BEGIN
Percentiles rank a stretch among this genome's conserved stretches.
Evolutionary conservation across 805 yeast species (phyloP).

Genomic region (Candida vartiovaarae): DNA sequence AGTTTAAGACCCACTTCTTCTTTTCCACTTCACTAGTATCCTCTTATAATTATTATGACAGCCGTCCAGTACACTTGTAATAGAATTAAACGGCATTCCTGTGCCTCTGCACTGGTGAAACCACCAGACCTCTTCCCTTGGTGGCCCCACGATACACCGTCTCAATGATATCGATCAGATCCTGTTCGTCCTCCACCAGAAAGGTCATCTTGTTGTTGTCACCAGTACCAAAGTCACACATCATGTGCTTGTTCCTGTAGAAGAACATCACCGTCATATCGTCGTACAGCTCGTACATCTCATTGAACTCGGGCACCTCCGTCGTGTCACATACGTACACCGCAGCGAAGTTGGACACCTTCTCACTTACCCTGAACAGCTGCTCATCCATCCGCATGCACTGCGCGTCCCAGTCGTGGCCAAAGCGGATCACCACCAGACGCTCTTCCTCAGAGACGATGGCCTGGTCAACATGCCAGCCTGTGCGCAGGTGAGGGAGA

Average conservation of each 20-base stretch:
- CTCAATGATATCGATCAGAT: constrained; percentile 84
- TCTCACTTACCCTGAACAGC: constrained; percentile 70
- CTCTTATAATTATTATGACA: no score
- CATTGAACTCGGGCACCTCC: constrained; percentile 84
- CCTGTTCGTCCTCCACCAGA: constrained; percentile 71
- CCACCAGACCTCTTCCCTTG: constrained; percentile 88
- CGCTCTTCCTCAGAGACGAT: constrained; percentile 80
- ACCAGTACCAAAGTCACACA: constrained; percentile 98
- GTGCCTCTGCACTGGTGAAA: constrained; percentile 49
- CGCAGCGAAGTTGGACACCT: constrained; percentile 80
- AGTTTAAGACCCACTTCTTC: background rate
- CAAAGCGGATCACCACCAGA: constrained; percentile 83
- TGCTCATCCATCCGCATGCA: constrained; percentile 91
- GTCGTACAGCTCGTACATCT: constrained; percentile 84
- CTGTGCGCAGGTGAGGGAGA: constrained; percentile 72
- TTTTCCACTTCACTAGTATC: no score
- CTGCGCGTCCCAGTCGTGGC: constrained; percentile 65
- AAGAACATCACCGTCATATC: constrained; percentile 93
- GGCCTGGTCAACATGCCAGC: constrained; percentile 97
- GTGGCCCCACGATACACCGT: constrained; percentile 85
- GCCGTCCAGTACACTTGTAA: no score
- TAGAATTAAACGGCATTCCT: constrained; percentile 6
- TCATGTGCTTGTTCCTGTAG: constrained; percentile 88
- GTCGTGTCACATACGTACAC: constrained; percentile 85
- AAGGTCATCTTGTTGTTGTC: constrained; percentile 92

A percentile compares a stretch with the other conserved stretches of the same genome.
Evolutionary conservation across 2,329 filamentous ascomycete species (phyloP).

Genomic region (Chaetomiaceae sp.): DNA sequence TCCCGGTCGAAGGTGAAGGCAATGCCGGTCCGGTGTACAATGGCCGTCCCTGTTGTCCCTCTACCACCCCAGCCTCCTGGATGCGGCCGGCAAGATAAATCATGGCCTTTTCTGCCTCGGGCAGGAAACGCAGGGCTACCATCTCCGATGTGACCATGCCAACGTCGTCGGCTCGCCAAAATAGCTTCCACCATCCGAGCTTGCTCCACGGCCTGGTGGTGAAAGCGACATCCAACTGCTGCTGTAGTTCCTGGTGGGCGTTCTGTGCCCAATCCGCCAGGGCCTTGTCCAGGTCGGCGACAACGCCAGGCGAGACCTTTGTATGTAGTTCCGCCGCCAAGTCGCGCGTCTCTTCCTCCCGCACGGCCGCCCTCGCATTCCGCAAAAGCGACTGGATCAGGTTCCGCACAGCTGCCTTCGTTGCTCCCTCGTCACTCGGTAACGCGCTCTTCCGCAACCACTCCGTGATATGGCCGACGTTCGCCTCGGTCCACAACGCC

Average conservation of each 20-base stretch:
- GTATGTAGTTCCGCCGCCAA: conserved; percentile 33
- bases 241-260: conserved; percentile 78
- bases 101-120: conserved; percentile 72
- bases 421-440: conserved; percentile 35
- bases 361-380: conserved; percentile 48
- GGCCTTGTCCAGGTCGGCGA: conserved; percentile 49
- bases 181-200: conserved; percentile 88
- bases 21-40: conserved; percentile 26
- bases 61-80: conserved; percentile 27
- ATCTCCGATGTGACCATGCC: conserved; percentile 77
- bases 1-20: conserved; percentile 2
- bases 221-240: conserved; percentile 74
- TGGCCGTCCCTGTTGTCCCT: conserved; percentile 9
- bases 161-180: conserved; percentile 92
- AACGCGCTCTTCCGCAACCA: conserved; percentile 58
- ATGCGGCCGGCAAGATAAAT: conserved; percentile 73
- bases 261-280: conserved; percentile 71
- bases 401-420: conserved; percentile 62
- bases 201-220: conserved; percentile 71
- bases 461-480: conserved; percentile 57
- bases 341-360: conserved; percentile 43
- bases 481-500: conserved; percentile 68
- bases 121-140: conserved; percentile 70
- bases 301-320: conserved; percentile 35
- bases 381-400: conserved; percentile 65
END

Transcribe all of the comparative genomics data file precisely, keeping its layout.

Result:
Percentiles rank a stretch among this genome's conserved stretches.
Evolutionary conservation across 805 yeast species (phyloP).

Genomic region (Candida vartiovaarae): DNA sequence AGTTTAAGACCCACTTCTTCTTTTCCACTTCACTAGTATCCTCTTATAATTATTATGACAGCCGTCCAGTACACTTGTAATAGAATTAAACGGCATTCCTGTGCCTCTGCACTGGTGAAACCACCAGACCTCTTCCCTTGGTGGCCCCACGATACACCGTCTCAATGATATCGATCAGATCCTGTTCGTCCTCCACCAGAAAGGTCATCTTGTTGTTGTCACCAGTACCAAAGTCACACATCATGTGCTTGTTCCTGTAGAAGAACATCACCGTCATATCGTCGTACAGCTCGTACATCTCATTGAACTCGGGCACCTCCGTCGTGTCACATACGTACACCGCAGCGAAGTTGGACACCTTCTCACTTACCCTGAACAGCTGCTCATCCATCCGCATGCACTGCGCGTCCCAGTCGTGGCCAAAGCGGATCACCACCAGACGCTCTTCCTCAGAGACGATGGCCTGGTCAACATGCCAGCCTGTGCGCAGGTGAGGGAGA

Average conservation of each 20-base stretch:
- CTCAATGATATCGATCAGAT: constrained; percentile 84
- TCTCACTTACCCTGAACAGC: constrained; percentile 70
- CTCTTATAATTATTATGACA: no score
- CATTGAACTCGGGCACCTCC: constrained; percentile 84
- CCTGTTCGTCCTCCACCAGA: constrained; percentile 71
- CCACCAGACCTCTTCCCTTG: constrained; percentile 88
- CGCTCTTCCTCAGAGACGAT: constrained; percentile 80
- ACCAGTACCAAAGTCACACA: constrained; percentile 98
- GTGCCTCTGCACTGGTGAAA: constrained; percentile 49
- CGCAGCGAAGTTGGACACCT: constrained; percentile 80
- AGTTTAAGACCCACTTCTTC: background rate
- CAAAGCGGATCACCACCAGA: constrained; percentile 83
- TGCTCATCCATCCGCATGCA: constrained; percentile 91
- GTCGTACAGCTCGTACATCT: constrained; percentile 84
- CTGTGCGCAGGTGAGGGAGA: constrained; percentile 72
- TTTTCCACTTCACTAGTATC: no score
- CTGCGCGTCCCAGTCGTGGC: constrained; percentile 65
- AAGAACATCACCGTCATATC: constrained; percentile 93
- GGCCTGGTCAACATGCCAGC: constrained; percentile 97
- GTGGCCCCACGATACACCGT: constrained; percentile 85
- GCCGTCCAGTACACTTGTAA: no score
- TAGAATTAAACGGCATTCCT: constrained; percentile 6
- TCATGTGCTTGTTCCTGTAG: constrained; percentile 88
- GTCGTGTCACATACGTACAC: constrained; percentile 85
- AAGGTCATCTTGTTGTTGTC: constrained; percentile 92

A percentile compares a stretch with the other conserved stretches of the same genome.
Evolutionary conservation across 2,329 filamentous ascomycete species (phyloP).

Genomic region (Chaetomiaceae sp.): DNA sequence TCCCGGTCGAAGGTGAAGGCAATGCCGGTCCGGTGTACAATGGCCGTCCCTGTTGTCCCTCTACCACCCCAGCCTCCTGGATGCGGCCGGCAAGATAAATCATGGCCTTTTCTGCCTCGGGCAGGAAACGCAGGGCTACCATCTCCGATGTGACCATGCCAACGTCGTCGGCTCGCCAAAATAGCTTCCACCATCCGAGCTTGCTCCACGGCCTGGTGGTGAAAGCGACATCCAACTGCTGCTGTAGTTCCTGGTGGGCGTTCTGTGCCCAATCCGCCAGGGCCTTGTCCAGGTCGGCGACAACGCCAGGCGAGACCTTTGTATGTAGTTCCGCCGCCAAGTCGCGCGTCTCTTCCTCCCGCACGGCCGCCCTCGCATTCCGCAAAAGCGACTGGATCAGGTTCCGCACAGCTGCCTTCGTTGCTCCCTCGTCACTCGGTAACGCGCTCTTCCGCAACCACTCCGTGATATGGCCGACGTTCGCCTCGGTCCACAACGCC

Average conservation of each 20-base stretch:
- GTATGTAGTTCCGCCGCCAA: conserved; percentile 33
- bases 241-260: conserved; percentile 78
- bases 101-120: conserved; percentile 72
- bases 421-440: conserved; percentile 35
- bases 361-380: conserved; percentile 48
- GGCCTTGTCCAGGTCGGCGA: conserved; percentile 49
- bases 181-200: conserved; percentile 88
- bases 21-40: conserved; percentile 26
- bases 61-80: conserved; percentile 27
- ATCTCCGATGTGACCATGCC: conserved; percentile 77
- bases 1-20: conserved; percentile 2
- bases 221-240: conserved; percentile 74
- TGGCCGTCCCTGTTGTCCCT: conserved; percentile 9
- bases 161-180: conserved; percentile 92
- AACGCGCTCTTCCGCAACCA: conserved; percentile 58
- ATGCGGCCGGCAAGATAAAT: conserved; percentile 73
- bases 261-280: conserved; percentile 71
- bases 401-420: conserved; percentile 62
- bases 201-220: conserved; percentile 71
- bases 461-480: conserved; percentile 57
- bases 341-360: conserved; percentile 43
- bases 481-500: conserved; percentile 68
- bases 121-140: conserved; percentile 70
- bases 301-320: conserved; percentile 35
- bases 381-400: conserved; percentile 65